Steve Rosenberg featured in STAT article
gene therapy

CCR-led research team develops predictor for immunotherapy response in melanoma

Aug 20, 2018

Researchers have developed a predictor for immunotherapy response in melanoma. The study, authored by scientists from CCR’s new Cancer Data Science Laboratory and their extramural colleagues was published on August 20, 2018, in Nature Medicine, describes a gene expression predictor that can indicate whether melanoma in a specific patient is likely to respond to treatment with a type of immunotherapy known as immune checkpoint inhibitors. Read more...

CCR-led research team develops predictor for immunotherapy response in melanoma
Nirali Shah

Nirali Shah featured on NPR “Shots” blog

Aug 16, 2018

Nirali N. Shah, M.D., Associate Research Physician in the Pediatric Oncology Branch,was recently featured in NPR’s “Shots” blog. In the post, Dr. Shah discusses CAR-T therapies, specifically an experimental version designed to reduce the risk of recurrence. Dr. Shah and her team are modifying patients’ own immune cells to recognize and attack two targets in leukemia cells instead of one in hopes of reducing the risk of relapse. Read more...

Nirali Shah featured on NPR “Shots” blog
Stem cell

New findings in Cell Stem Cell focus on Id1 and its effects on hematopoietic stem cells (HSCs)

Aug 16, 2018

Jonathan R. Keller, Ph.D., Senior Investigator in the Mouse Cancer Genetics Program, and others recently published findings in Cell Stem Cell focused on Id1, an inhibitor of DNA binding, and its effects on hematopoietic stem cells (HSCs), which are cells that form blood cellular components. These findings may have application for treatments such as bone marrow transplantation.  Read more...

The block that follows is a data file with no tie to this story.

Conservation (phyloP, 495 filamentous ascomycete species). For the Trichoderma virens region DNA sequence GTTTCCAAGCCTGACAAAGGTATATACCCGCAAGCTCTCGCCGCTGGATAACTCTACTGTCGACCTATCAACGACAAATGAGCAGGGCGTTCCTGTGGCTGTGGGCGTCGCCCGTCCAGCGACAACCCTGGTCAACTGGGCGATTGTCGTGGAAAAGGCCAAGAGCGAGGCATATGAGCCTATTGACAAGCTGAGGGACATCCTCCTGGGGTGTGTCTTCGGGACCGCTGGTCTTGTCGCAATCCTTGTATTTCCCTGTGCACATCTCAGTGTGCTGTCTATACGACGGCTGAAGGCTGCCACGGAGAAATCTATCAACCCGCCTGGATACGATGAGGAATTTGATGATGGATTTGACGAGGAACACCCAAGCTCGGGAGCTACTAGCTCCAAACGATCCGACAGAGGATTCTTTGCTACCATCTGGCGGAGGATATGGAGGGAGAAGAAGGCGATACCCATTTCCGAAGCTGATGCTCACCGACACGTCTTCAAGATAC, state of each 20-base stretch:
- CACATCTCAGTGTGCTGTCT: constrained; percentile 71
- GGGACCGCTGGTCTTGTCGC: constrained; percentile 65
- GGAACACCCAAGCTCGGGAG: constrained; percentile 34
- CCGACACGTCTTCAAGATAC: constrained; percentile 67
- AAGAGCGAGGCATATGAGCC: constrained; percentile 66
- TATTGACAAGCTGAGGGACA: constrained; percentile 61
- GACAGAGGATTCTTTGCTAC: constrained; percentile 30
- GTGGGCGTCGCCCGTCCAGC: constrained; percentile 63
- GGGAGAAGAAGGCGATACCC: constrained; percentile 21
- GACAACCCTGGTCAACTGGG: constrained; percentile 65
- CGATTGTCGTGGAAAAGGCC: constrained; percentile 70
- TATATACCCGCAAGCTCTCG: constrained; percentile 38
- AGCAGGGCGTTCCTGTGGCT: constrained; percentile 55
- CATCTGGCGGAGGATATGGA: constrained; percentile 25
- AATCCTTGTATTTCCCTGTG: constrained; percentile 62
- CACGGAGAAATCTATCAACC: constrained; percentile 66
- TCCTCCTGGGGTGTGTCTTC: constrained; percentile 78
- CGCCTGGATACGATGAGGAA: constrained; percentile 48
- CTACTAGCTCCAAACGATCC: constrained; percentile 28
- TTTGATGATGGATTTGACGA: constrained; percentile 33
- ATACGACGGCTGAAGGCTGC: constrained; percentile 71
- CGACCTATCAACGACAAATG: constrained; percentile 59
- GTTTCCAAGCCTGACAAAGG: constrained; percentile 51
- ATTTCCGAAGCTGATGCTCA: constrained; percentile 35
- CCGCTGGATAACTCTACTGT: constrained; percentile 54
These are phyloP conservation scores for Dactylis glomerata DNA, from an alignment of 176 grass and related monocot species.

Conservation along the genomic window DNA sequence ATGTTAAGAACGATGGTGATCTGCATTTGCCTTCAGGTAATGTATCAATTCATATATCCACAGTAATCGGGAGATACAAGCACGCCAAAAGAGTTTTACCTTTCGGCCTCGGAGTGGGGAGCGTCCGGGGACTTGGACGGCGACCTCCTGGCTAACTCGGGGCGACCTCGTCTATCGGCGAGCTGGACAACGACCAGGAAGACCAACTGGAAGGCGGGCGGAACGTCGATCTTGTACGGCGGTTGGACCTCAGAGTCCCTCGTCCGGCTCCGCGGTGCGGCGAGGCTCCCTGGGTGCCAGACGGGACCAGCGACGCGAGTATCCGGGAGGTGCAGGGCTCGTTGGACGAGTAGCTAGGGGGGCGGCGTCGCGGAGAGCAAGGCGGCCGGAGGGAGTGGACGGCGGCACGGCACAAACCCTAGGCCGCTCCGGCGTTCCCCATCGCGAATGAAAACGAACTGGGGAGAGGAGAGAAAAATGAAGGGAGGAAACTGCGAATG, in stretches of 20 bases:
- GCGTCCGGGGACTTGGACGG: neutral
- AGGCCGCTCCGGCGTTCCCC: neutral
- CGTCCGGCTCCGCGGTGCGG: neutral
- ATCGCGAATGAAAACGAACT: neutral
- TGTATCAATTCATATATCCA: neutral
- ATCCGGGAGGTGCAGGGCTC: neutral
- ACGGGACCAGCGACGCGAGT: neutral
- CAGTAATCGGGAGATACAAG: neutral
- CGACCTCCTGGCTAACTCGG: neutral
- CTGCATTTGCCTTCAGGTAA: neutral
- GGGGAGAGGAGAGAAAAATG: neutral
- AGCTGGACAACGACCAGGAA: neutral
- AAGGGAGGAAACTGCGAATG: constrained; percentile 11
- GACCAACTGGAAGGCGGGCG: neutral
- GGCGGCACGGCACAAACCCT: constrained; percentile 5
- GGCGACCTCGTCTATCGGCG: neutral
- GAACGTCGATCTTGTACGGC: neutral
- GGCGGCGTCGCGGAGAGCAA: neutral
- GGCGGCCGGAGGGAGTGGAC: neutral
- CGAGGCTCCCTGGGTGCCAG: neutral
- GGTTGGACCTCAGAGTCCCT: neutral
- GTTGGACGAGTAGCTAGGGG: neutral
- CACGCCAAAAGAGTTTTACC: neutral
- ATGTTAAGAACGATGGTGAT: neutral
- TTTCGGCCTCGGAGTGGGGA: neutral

New findings in Cell Stem Cell focus on Id1 and its effects on hematopoietic stem cells (HSCs)
Steve Rosenberg

Steve Rosenberg receives 2018 Albany Medical Center Prize in Medicine and Biomedical Research

Aug 15, 2018

Steve Rosenberg, M.D., Ph.D., Chief of the Surgery Branch, will receive the 2018 Albany Medical Center Prize in Medicine and Biomedical Research for his pioneering role in the development of immunotherapy to treat cancer. The annual award recognizes “those who have altered the course of medical research.” He will share the honor with fellow immunotherapy researchers James P. Allison, Ph.D., and Carl H. June, M.D. The prize will be awarded during a celebration on September 26 in Albany, New York.  Read more...

Steve Rosenberg receives 2018 Albany Medical Center Prize in Medicine and Biomedical Research
lymphoma cells

DNA-damaging drugs show promise in helping treat dogs with lymphoma

Aug 6, 2018

DNA-damaging drugs called TOP1 inhibitors are widely used to treat various cancers, but they have limitations. A clinical trial in dogs with lymphoma suggests that three alternative drug candidates with a similar mechanism may be effective. Read more...